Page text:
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Indoor Plants for Old Cold Farmhouse

 
Posts: 41
Location: Ontario zone 4b/5a
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I don't know very much about indoor plants, but with long winters I really want more greenery in my house! I do have a couple plants (don't know what kind), that are in need of some tlc but have been doing ok.

Here's my challenge:

Large temperature swings

More info:
Cold winters, hot summers. I live in an old farmhouse without consistent heating throughout the house. We have propane, but it's way too expensive to run all the time as the duct work isn't very good and the house isn't efficient enough in heat retention. So we heat with wood and supplement with propane and electric heaters in the bedrooms at night.
In winter, the rooms can have pretty big temperatures swings depending on the time of day or whether or not someone is home to heat the house. (~ 7C-21C / 45F-70F )
I'd love to have plants in the bathroom for instance but it can get cold in there and I don't know if there are any plants that can handle those two conditions. I have windows on every side of the house, though only one large bay window on the eat side, so I think most places would be indirect sunlight for all or most of the day, especially in the winter.


So, does anyone have some suggestion I could look into?
 
Posts: 380
Location: Richwood, West Virginia
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The Vines for Full to Partial Shade thread might have some pointers.
I think Hardy Kiwi is an exciting addition if it would work.
 
pollinator
Posts: 120
Location: North Idaho
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I am a bit of a plant nut and so I have tended to have my house "full" of plants through out the winter.


Some things that I have come up with over the years that may be useful to you.  I like to eat greens, by mid winter I am really looking forward to spring for more fresh greens.  Eventually I realized that a lot of our root crops are actually quite well designed to such purposes.

Some things that will grow quite well in winter without a lot of light and in pretty low temps...

Turnip, just put a turnip in a little soil in a window or on a counter and will grow a bunch of leafy greens, taste about like spinach...

Beets, the same as above but a different flavor.

Carrots, when you see carrots sprouting at the top in the fridge just put it in some soil and let the greens grow, tastes similar to parsley

Daikon radish, greens similar to spinach

Garlic clove, great tasting greens

Onion, great onion flavored greens.

Most all of our root crops also have edible greens that grow fairly well from the root in winter in the house, my house is commonly in the 40F degree range and it seems to have no negative effect upon these plants.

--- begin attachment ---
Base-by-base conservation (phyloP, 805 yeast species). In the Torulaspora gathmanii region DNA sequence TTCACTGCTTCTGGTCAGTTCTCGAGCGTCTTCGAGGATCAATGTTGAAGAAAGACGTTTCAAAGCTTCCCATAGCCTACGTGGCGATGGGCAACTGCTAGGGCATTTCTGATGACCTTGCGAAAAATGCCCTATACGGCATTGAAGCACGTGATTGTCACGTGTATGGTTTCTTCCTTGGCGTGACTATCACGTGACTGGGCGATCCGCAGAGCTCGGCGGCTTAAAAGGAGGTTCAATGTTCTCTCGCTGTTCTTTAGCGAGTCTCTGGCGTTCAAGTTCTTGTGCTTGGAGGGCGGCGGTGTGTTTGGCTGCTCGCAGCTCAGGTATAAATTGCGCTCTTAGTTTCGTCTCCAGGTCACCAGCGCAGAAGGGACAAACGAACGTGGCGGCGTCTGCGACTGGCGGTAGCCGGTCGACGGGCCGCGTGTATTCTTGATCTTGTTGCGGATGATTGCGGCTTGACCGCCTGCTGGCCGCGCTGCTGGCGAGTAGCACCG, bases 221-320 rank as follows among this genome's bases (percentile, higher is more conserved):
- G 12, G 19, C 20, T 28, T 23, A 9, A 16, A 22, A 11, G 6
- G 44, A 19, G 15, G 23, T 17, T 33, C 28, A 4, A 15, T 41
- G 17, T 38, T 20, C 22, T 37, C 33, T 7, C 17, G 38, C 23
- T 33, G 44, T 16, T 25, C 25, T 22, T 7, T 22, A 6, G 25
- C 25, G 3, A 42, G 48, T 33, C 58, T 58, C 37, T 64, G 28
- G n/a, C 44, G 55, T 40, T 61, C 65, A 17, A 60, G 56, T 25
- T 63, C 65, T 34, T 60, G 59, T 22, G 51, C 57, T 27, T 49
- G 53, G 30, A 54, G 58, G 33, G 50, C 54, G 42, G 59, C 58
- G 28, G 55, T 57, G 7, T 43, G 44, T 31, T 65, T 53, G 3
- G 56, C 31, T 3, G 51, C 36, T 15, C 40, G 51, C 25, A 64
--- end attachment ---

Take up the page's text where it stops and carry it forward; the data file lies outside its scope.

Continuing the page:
I have also grown winter beans in the house a few times, that was cool having bean vines growing across the ceiling, the plant did not produce a lot I got less than a plate of beans but it was cool.

I had some really sprouted potatoes that I put in a planter box about a month and 1/2 ago, they are now three feet tall in the bay window in the dining room.

My house is also full of aloes, I bought a tiny little aloe for the wife for our anniversary back in like 2003 and the plant eventually grew to about 4 feet tall, now I have about 6 of that size and several hundred smaller ones. These are the tree aloes from South Africa, they can handle temps in the 40's and even into the 30's a bit.

I also have Christmas cactus in my house, the cold temps actually help to stimulate them to bloom.

I was given a pot of three jade trees about ten years ago and now I have two 4 foot jade trees and hundreds of small jades.  These also flower if exposed to cold temps in the 40's.

Another succulent that I have done well with is Kalonchoe, I started with a couple tiny dying plants a woman gave me and now my house is full of hundreds of large plants.  These are pretty amazing, they have masses of bright orange pretty flowers that start flowering in about December/January and stay in bloom until about August September.

I also have something called pregnant onions, someone gave me these tiny three little plants looked grass and now I have many gigantic plants with leaves that grow up to 6 feet in length or so from softball sized onion looking bulbs.  They are not even related to onions and are quite toxic, but a pretty plant that is easily cared for and deals with some cold.

I have many other plants in the house and have grown many many more over the years, but this a few that might give you some ideas..
 
Roy Long
pollinator
Posts: 120
Location: North Idaho
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Second try, image hosting is not what it used to be...  Trying to learn how to do it...

This is our momma aloe that all of our aloes originate from.



This the potatoes that I planted here a while back, they are already flowering, that is cool...




Here is a beet I put in the box about 2 to 3 weeks ago.  It is missing a few leaves as I have been munching on them...



Here is one of the turnips planted in here about 4 weeks ago, it is missing a whole lot of foliage as I quite enjoy the spinach flavor..









 
Roy Long
pollinator
Posts: 120